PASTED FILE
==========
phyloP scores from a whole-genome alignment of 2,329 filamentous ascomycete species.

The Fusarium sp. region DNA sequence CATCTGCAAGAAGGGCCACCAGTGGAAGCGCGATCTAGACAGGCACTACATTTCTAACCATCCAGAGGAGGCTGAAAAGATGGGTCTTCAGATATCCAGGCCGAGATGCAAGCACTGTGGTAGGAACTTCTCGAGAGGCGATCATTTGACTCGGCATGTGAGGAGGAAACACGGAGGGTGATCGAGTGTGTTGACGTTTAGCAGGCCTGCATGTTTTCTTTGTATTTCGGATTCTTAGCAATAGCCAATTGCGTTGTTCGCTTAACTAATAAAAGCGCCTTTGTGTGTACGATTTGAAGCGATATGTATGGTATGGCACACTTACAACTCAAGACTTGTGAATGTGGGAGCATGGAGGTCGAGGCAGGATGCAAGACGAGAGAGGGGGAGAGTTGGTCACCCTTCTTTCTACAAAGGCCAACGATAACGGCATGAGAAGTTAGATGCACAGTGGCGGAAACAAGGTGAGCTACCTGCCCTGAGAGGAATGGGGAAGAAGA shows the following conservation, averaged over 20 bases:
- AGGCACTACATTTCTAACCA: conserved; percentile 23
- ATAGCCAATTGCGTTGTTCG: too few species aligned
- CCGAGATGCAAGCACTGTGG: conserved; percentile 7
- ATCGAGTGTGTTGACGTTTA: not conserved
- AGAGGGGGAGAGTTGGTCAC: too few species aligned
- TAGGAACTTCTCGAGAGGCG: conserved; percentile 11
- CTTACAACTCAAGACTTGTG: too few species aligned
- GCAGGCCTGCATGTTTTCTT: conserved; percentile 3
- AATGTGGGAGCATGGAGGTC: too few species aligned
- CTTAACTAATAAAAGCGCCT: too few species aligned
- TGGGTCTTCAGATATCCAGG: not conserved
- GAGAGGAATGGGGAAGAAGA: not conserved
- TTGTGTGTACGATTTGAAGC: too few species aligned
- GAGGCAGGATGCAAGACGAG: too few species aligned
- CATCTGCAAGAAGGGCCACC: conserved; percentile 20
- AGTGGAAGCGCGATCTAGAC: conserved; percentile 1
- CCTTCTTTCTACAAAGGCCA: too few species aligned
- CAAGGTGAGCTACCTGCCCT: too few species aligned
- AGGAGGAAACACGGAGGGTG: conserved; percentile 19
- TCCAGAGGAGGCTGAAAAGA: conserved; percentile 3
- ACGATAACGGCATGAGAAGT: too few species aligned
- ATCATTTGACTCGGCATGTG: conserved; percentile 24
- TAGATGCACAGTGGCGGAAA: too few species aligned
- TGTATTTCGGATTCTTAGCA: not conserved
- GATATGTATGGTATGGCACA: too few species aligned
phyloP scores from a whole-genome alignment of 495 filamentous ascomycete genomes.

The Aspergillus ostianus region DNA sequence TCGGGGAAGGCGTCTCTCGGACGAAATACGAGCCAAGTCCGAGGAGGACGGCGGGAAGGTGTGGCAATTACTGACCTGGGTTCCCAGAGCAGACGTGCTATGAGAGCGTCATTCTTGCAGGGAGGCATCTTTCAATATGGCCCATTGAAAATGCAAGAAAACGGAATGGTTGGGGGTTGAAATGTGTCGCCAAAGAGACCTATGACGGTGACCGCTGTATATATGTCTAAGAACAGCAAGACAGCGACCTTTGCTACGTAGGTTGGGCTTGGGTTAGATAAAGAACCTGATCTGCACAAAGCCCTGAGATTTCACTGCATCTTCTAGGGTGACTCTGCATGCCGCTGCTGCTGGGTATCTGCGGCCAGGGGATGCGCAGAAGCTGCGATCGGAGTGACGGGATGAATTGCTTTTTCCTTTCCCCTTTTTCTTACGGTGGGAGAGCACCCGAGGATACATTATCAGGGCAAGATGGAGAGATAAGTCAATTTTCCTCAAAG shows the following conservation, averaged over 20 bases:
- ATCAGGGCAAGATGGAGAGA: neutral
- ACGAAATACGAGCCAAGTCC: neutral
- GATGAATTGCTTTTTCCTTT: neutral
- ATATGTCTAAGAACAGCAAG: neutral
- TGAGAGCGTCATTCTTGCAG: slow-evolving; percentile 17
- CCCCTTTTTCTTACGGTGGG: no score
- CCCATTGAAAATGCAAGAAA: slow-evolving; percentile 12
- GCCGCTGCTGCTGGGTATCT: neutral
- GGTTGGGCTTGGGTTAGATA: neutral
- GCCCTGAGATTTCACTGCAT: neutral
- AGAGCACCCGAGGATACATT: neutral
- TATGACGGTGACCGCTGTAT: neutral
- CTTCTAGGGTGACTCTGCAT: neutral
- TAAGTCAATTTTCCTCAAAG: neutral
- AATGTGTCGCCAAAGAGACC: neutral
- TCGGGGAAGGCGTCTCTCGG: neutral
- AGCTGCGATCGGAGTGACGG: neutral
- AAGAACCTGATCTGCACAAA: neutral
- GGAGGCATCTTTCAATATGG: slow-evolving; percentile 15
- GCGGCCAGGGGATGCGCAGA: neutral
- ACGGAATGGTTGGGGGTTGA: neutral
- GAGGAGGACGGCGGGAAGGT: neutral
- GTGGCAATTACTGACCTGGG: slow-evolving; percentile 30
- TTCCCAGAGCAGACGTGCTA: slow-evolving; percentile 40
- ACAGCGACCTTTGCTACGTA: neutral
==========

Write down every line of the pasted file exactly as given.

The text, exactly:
phyloP scores from a whole-genome alignment of 2,329 filamentous ascomycete species.

The Fusarium sp. region DNA sequence CATCTGCAAGAAGGGCCACCAGTGGAAGCGCGATCTAGACAGGCACTACATTTCTAACCATCCAGAGGAGGCTGAAAAGATGGGTCTTCAGATATCCAGGCCGAGATGCAAGCACTGTGGTAGGAACTTCTCGAGAGGCGATCATTTGACTCGGCATGTGAGGAGGAAACACGGAGGGTGATCGAGTGTGTTGACGTTTAGCAGGCCTGCATGTTTTCTTTGTATTTCGGATTCTTAGCAATAGCCAATTGCGTTGTTCGCTTAACTAATAAAAGCGCCTTTGTGTGTACGATTTGAAGCGATATGTATGGTATGGCACACTTACAACTCAAGACTTGTGAATGTGGGAGCATGGAGGTCGAGGCAGGATGCAAGACGAGAGAGGGGGAGAGTTGGTCACCCTTCTTTCTACAAAGGCCAACGATAACGGCATGAGAAGTTAGATGCACAGTGGCGGAAACAAGGTGAGCTACCTGCCCTGAGAGGAATGGGGAAGAAGA shows the following conservation, averaged over 20 bases:
- AGGCACTACATTTCTAACCA: conserved; percentile 23
- ATAGCCAATTGCGTTGTTCG: too few species aligned
- CCGAGATGCAAGCACTGTGG: conserved; percentile 7
- ATCGAGTGTGTTGACGTTTA: not conserved
- AGAGGGGGAGAGTTGGTCAC: too few species aligned
- TAGGAACTTCTCGAGAGGCG: conserved; percentile 11
- CTTACAACTCAAGACTTGTG: too few species aligned
- GCAGGCCTGCATGTTTTCTT: conserved; percentile 3
- AATGTGGGAGCATGGAGGTC: too few species aligned
- CTTAACTAATAAAAGCGCCT: too few species aligned
- TGGGTCTTCAGATATCCAGG: not conserved
- GAGAGGAATGGGGAAGAAGA: not conserved
- TTGTGTGTACGATTTGAAGC: too few species aligned
- GAGGCAGGATGCAAGACGAG: too few species aligned
- CATCTGCAAGAAGGGCCACC: conserved; percentile 20
- AGTGGAAGCGCGATCTAGAC: conserved; percentile 1
- CCTTCTTTCTACAAAGGCCA: too few species aligned
- CAAGGTGAGCTACCTGCCCT: too few species aligned
- AGGAGGAAACACGGAGGGTG: conserved; percentile 19
- TCCAGAGGAGGCTGAAAAGA: conserved; percentile 3
- ACGATAACGGCATGAGAAGT: too few species aligned
- ATCATTTGACTCGGCATGTG: conserved; percentile 24
- TAGATGCACAGTGGCGGAAA: too few species aligned
- TGTATTTCGGATTCTTAGCA: not conserved
- GATATGTATGGTATGGCACA: too few species aligned
phyloP scores from a whole-genome alignment of 495 filamentous ascomycete genomes.

The Aspergillus ostianus region DNA sequence TCGGGGAAGGCGTCTCTCGGACGAAATACGAGCCAAGTCCGAGGAGGACGGCGGGAAGGTGTGGCAATTACTGACCTGGGTTCCCAGAGCAGACGTGCTATGAGAGCGTCATTCTTGCAGGGAGGCATCTTTCAATATGGCCCATTGAAAATGCAAGAAAACGGAATGGTTGGGGGTTGAAATGTGTCGCCAAAGAGACCTATGACGGTGACCGCTGTATATATGTCTAAGAACAGCAAGACAGCGACCTTTGCTACGTAGGTTGGGCTTGGGTTAGATAAAGAACCTGATCTGCACAAAGCCCTGAGATTTCACTGCATCTTCTAGGGTGACTCTGCATGCCGCTGCTGCTGGGTATCTGCGGCCAGGGGATGCGCAGAAGCTGCGATCGGAGTGACGGGATGAATTGCTTTTTCCTTTCCCCTTTTTCTTACGGTGGGAGAGCACCCGAGGATACATTATCAGGGCAAGATGGAGAGATAAGTCAATTTTCCTCAAAG shows the following conservation, averaged over 20 bases:
- ATCAGGGCAAGATGGAGAGA: neutral
- ACGAAATACGAGCCAAGTCC: neutral
- GATGAATTGCTTTTTCCTTT: neutral
- ATATGTCTAAGAACAGCAAG: neutral
- TGAGAGCGTCATTCTTGCAG: slow-evolving; percentile 17
- CCCCTTTTTCTTACGGTGGG: no score
- CCCATTGAAAATGCAAGAAA: slow-evolving; percentile 12
- GCCGCTGCTGCTGGGTATCT: neutral
- GGTTGGGCTTGGGTTAGATA: neutral
- GCCCTGAGATTTCACTGCAT: neutral
- AGAGCACCCGAGGATACATT: neutral
- TATGACGGTGACCGCTGTAT: neutral
- CTTCTAGGGTGACTCTGCAT: neutral
- TAAGTCAATTTTCCTCAAAG: neutral
- AATGTGTCGCCAAAGAGACC: neutral
- TCGGGGAAGGCGTCTCTCGG: neutral
- AGCTGCGATCGGAGTGACGG: neutral
- AAGAACCTGATCTGCACAAA: neutral
- GGAGGCATCTTTCAATATGG: slow-evolving; percentile 15
- GCGGCCAGGGGATGCGCAGA: neutral
- ACGGAATGGTTGGGGGTTGA: neutral
- GAGGAGGACGGCGGGAAGGT: neutral
- GTGGCAATTACTGACCTGGG: slow-evolving; percentile 30
- TTCCCAGAGCAGACGTGCTA: slow-evolving; percentile 40
- ACAGCGACCTTTGCTACGTA: neutral